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    Energy Assistance Funds Available for Low-Income EBR Residents

    Applications to be accepted starting Monday, Feb. 2

    East Baton Rouge’s Office of Social Services has funds available to assist qualifying low-income households with their energy bills through the Low Income Home Energy Assistance Program.

    To qualify for assistance through the program, a household’s total monthly income cannot exceed the limits in the table below. Qualifying households cannot have received a previous benefit within the past six months.

    Household Size                       Maximum Income
    Per household                            per month
    1                                                       $1,807
    2                                                       $2,363
    3                                                       $2,920
    4                                                       $3,476
    5                                                       $4,032
    6                                                      $4,588
    7                                                      $4,692
    8                                                      $4,796
    9                                                      $4,901
    10                                                    $5,005
    11                                                     $5,109
    12                                                    $5,214
    13                                                    $5,318
    14                                                    $5,422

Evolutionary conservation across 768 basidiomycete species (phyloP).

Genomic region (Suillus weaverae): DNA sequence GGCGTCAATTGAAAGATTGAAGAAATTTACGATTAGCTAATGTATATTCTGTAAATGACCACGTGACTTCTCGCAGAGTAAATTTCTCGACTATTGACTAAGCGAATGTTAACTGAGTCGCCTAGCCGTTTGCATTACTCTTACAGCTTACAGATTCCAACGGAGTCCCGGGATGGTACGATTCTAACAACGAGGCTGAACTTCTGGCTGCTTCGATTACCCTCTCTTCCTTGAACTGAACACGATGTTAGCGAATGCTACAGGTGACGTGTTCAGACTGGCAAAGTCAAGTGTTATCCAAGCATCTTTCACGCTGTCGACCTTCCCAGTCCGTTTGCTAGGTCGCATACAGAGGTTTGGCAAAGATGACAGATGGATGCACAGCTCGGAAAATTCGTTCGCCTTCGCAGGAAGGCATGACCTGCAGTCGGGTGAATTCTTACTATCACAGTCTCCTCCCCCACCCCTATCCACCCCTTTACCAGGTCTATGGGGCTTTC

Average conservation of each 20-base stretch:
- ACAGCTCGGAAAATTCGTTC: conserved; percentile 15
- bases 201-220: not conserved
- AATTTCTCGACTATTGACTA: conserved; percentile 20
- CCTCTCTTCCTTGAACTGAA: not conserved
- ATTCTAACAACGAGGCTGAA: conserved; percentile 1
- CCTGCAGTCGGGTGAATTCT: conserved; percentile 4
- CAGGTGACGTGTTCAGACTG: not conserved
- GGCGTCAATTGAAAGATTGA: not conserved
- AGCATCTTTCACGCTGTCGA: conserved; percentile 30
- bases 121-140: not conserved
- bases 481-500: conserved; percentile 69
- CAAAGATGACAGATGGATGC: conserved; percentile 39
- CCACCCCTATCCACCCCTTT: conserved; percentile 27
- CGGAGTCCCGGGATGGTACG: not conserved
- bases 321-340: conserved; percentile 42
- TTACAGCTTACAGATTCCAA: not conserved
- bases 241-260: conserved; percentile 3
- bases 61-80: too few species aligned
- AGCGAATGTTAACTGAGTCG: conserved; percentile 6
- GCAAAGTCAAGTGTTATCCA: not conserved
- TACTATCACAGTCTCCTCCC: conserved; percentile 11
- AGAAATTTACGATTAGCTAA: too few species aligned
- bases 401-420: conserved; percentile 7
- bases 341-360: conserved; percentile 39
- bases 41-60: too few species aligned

15                                                    $5,526

    All applications will be taken on a first-come, first-served basis according to the program’s waiting list. To get on the waiting list, please call the nearest Office of Social Services location (see table of zip codes below) on Fridays, 8am – noon. Applications will then be taken by appointment only, beginning Monday, Feb. 2nd.

    Applicants must provide, at a minimum, the following documentation at the time the application is taken:
    (1) Copies of each household member’s social security card
    (2) Proof of income of all household members age 18 or older
    (3) A copy of an energy bill (must be within the last 6 months)
    (4) A photo I.D. of the applicant
    (5) At least one other document that was mailed to the applicant at the service address indicated on the energy bill.

    If additional documentation is required, the applicant will be notified at the time of application. Households reporting zero income will also be required to provide additional documentation. All information provided with the application will be subject to verification. Intentional misrepresentation of information may result in criminal prosecution of the applicant and anyone assisting in the misrepresentation.

    Income eligible applicants who have received a Disconnect Notice and who have not received assistance for a Disconnect Notice in the prior 12 months may also apply.

    LIHEAP Application Sites